The Earth has been passing through a huge radioactive cloud left behind by an exploded star for the last 33,000 years, according to a research.
The research, published in Proceedings of the National Academy of Sciences, claimed that beneath the ocean waves, radioactive dust shows that Earth has been moving through a huge cloud left by an exploded star.
It was underlined that the Earth has been seeded continuously by space with a rare iron isotope formed in the supernovae for the last 33,000 years.
The isotope, known as iron-60, has a half-life of 2.6 million years, meaning it completely decays after 15 million years. It was suggested that it is impossible for any iron-60 to survive after the formation of the planet 4.6 billion years ago and the dust must be coming from elsewhere.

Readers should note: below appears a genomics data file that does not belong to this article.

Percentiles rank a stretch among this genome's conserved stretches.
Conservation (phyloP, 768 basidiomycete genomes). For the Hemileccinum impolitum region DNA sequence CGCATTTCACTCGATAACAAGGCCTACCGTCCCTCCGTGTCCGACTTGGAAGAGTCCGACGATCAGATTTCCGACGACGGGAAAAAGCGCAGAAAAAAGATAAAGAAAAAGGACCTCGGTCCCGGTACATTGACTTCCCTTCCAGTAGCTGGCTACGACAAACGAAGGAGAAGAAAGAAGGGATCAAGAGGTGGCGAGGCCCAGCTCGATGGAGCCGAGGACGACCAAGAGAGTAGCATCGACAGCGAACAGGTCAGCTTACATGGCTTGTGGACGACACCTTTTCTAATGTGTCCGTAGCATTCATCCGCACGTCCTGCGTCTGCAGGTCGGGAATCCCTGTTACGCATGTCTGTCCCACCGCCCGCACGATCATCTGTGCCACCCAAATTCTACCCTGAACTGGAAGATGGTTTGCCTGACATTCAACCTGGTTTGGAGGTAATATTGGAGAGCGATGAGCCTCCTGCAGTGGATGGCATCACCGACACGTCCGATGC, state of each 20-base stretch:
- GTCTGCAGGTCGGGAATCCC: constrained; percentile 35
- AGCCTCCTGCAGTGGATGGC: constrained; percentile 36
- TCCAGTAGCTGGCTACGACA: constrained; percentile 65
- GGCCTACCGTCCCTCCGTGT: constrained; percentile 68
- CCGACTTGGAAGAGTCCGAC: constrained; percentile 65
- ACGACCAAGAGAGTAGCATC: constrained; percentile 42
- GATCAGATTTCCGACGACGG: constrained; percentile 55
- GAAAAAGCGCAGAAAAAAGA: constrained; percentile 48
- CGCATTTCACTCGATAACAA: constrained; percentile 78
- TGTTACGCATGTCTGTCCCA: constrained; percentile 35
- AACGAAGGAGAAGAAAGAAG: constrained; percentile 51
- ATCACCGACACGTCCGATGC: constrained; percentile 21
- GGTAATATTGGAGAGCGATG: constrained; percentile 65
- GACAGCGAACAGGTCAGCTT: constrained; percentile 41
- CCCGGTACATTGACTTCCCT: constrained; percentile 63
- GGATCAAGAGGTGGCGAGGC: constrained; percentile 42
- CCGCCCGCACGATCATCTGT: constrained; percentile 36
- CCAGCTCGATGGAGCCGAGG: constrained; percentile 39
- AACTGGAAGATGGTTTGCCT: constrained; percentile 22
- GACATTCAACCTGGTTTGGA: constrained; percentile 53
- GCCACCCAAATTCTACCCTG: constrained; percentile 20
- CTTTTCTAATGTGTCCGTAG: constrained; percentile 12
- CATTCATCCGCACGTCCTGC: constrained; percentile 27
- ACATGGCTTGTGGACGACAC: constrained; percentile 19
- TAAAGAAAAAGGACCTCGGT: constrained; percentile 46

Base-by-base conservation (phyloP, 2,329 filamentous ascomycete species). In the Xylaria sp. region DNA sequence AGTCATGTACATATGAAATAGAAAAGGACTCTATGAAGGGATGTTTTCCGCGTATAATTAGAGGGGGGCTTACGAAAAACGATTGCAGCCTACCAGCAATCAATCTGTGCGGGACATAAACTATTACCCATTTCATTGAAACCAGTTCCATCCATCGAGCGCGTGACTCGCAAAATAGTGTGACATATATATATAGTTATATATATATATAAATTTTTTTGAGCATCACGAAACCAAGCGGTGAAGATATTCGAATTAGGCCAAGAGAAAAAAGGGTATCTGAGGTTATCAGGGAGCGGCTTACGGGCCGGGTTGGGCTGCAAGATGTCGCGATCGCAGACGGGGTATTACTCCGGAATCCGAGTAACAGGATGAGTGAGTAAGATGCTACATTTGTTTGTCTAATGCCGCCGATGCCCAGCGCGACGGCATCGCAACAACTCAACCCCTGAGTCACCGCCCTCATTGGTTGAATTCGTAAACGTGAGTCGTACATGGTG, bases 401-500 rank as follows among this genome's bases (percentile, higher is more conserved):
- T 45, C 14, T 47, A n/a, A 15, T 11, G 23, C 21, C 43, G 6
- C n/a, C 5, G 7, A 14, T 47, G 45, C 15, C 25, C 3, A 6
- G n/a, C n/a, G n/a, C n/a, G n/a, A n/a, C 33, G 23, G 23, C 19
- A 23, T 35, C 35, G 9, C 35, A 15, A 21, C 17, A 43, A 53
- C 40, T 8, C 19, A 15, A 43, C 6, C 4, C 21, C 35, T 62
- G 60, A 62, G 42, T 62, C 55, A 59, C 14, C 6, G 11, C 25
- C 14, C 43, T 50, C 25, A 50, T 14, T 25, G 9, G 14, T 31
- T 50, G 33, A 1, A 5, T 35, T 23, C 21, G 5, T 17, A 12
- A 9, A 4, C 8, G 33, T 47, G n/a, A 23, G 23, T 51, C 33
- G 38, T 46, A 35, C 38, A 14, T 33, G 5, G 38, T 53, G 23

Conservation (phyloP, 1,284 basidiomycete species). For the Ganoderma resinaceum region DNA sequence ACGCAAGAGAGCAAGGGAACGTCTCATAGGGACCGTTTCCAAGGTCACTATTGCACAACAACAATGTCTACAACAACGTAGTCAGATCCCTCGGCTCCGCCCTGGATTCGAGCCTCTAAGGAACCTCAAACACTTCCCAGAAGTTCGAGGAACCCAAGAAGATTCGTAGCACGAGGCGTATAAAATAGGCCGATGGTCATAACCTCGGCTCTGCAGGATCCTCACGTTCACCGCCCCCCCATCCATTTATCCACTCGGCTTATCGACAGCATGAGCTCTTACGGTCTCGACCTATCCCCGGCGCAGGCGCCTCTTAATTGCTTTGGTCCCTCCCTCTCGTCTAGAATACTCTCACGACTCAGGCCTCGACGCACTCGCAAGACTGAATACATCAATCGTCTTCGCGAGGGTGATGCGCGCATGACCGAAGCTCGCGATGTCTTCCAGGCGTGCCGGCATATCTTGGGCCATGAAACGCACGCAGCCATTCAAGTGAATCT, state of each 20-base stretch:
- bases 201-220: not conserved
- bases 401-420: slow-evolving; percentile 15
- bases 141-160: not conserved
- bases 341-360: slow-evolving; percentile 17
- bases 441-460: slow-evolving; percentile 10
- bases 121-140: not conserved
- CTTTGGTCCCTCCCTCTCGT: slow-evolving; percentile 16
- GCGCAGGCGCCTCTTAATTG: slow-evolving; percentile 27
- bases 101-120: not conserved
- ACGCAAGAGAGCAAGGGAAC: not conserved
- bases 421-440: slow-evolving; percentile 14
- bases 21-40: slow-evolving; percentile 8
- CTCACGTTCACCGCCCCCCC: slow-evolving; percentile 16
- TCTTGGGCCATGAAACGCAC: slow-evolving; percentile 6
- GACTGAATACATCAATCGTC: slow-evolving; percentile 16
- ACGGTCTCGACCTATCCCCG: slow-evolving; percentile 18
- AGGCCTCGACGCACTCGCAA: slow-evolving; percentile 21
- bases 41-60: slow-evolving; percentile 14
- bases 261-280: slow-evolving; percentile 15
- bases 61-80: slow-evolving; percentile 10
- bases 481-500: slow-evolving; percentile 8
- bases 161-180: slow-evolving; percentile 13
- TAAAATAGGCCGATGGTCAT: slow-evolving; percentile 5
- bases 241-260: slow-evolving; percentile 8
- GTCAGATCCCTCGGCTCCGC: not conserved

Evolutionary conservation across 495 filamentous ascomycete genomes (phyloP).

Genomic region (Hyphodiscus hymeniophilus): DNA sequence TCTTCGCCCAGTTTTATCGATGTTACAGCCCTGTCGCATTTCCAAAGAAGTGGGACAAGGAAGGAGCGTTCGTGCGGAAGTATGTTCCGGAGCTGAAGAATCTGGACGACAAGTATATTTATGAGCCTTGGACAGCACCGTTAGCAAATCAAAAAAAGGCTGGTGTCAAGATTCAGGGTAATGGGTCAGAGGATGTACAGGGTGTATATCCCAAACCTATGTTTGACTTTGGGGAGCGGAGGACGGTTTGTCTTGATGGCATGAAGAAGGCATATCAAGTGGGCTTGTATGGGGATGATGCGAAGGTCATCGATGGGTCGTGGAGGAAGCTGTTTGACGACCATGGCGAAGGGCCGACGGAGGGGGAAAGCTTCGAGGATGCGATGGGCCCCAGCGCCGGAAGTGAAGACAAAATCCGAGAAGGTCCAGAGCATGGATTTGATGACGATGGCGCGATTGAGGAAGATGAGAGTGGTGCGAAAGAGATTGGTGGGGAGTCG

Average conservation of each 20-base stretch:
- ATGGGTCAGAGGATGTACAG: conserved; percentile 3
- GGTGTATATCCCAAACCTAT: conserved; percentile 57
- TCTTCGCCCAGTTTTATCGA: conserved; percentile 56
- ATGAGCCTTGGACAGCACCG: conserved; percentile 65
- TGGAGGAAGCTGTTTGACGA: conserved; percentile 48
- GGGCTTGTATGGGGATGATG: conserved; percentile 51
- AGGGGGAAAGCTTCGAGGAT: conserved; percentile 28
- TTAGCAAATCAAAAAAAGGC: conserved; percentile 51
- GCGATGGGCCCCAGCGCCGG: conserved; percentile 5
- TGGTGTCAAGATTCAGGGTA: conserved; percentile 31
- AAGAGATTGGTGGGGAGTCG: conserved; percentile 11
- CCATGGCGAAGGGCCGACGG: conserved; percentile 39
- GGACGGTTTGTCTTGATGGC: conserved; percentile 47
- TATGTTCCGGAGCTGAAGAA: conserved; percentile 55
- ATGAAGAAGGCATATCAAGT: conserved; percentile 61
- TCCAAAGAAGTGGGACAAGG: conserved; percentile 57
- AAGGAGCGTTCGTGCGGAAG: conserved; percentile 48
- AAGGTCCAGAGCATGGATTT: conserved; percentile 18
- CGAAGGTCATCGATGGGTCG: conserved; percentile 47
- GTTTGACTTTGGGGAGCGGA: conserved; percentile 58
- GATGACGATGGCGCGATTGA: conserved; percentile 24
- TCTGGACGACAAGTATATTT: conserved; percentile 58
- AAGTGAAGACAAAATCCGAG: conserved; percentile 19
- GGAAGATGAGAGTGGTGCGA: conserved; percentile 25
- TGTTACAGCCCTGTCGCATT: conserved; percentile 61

The research also pointed out that iron-60 was found in the Antarctic snow and in the space around Earth which had fallen in the last 20 years. It was measured over a 17-year period.
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